B.C. health care worker dons personal protective equipment for infection control. (The Canadian Press)

B.C. health care worker dons personal protective equipment for infection control. (The Canadian Press)

COVID-19: B.C. completing single-site work for senior care homes

Care aides get retroactive pay increase to union rates

B.C.’s groundbreaking transition away from multi-site employment for senior home care aides is nearly complete, as COVID-19 outbreaks at health care facilities are brought under control.

Provincial health officer Dr. Bonnie Henry announced the end of multi-site care home work March 24, effective for senior homes with coronavirus infections found in staff and residents. The infection control issue first emerged at Lynn Valley Care Centre in North Vancouver, with infection travelling with a part-time staff member to Lions Gate Hospital.

More than 20 B.C. senior care homes were affected by coronavirus, with 558 people infected, 218 of them staff. As of June 8 there were only four active outbreaks remaining, all long-term care homes in the Fraser Health region, Henry said.

Health Minister Adrian Dix announced the intention to end the practice province-wide early April, with orders to care home operators to provide all their employment data to the ministry. He estimated the cost of giving part-time workers sufficient single-site hours to support themselves at $10 million per month. By April 30, the half-way point had been reached.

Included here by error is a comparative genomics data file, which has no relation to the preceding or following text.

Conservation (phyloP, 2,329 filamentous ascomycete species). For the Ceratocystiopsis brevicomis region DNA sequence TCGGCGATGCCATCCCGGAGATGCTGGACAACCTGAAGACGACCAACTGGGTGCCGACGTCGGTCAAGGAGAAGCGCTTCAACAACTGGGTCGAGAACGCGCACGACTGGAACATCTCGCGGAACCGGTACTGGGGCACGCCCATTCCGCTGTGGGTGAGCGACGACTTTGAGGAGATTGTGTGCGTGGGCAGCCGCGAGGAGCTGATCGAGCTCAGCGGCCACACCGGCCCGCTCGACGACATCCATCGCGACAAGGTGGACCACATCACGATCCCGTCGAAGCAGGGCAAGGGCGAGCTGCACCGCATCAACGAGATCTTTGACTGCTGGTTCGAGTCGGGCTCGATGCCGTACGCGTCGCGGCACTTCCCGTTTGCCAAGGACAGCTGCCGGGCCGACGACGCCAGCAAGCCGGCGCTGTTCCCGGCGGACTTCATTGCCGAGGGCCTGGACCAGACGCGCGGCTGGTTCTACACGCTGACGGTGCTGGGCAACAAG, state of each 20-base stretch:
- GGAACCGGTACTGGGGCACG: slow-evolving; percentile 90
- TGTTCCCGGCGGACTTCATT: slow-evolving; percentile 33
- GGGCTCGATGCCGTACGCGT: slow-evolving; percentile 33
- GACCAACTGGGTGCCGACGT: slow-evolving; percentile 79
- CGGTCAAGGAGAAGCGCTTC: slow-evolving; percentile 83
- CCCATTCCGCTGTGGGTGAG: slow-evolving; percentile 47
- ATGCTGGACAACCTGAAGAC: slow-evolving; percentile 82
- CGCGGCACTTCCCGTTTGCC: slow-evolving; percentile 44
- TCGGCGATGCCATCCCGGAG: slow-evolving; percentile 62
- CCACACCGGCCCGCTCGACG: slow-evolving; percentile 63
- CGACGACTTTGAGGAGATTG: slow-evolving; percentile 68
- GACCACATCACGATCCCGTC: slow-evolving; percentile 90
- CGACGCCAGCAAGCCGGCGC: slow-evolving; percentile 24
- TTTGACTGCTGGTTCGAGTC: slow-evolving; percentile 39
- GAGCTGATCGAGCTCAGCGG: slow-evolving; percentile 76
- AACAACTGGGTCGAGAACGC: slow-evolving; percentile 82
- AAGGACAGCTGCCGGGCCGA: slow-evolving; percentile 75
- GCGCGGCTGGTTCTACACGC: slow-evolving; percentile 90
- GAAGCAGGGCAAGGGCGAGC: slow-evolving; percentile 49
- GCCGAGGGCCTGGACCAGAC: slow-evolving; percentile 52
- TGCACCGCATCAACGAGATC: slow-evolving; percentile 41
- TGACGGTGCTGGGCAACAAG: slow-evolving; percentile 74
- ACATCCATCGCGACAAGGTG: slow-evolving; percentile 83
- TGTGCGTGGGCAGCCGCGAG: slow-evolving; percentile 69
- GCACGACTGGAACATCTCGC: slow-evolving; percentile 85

By June 4, Dix said the transition was almost complete, with fewer than 400 of the 8,878 multi-site employees assigned to a single site. The measure has been adopted in Alberta, Ontario and Quebec, in some cases with orders that were not used in B.C., where private and non-profit operators agreed to move to single-site employment with union wages.

RELATED: Single-site project grows to include mental health

RELATED: B.C. care home outbreaks down to just four

“I think this is both an important step we’ve taken and a remarkable achievement that’s happened in the context of COVID-19 in the last number of weeks,” Dix said. “It’s because we made the decision to level up hourly wages to union wages in accordance with the terms of the single staffing.

“I know jurisdictions have proposed and even ordered single-site staffing, but to make it happen requires ensuring that workers are treated both fairly and appropriately and that’s happened in B.C. I think it’s an enormous achievement.”

Dix said the employees will see retroactive pay on their mid-June cheques, and facilities will be compensated by the health authorities they contract with.

The completion comes as the Lynn Valley Care Centre was declared virus-free after 20 patients died of COVID-19 related causes. Betty Wills, director of care at the facility, said while staff are hired through different companies, they work together effectively.

“We are immensely grateful for the work they have done,” Wills said. “We are relieved to see that 32 of our residents and all our team members have recovered from COVID-19.”


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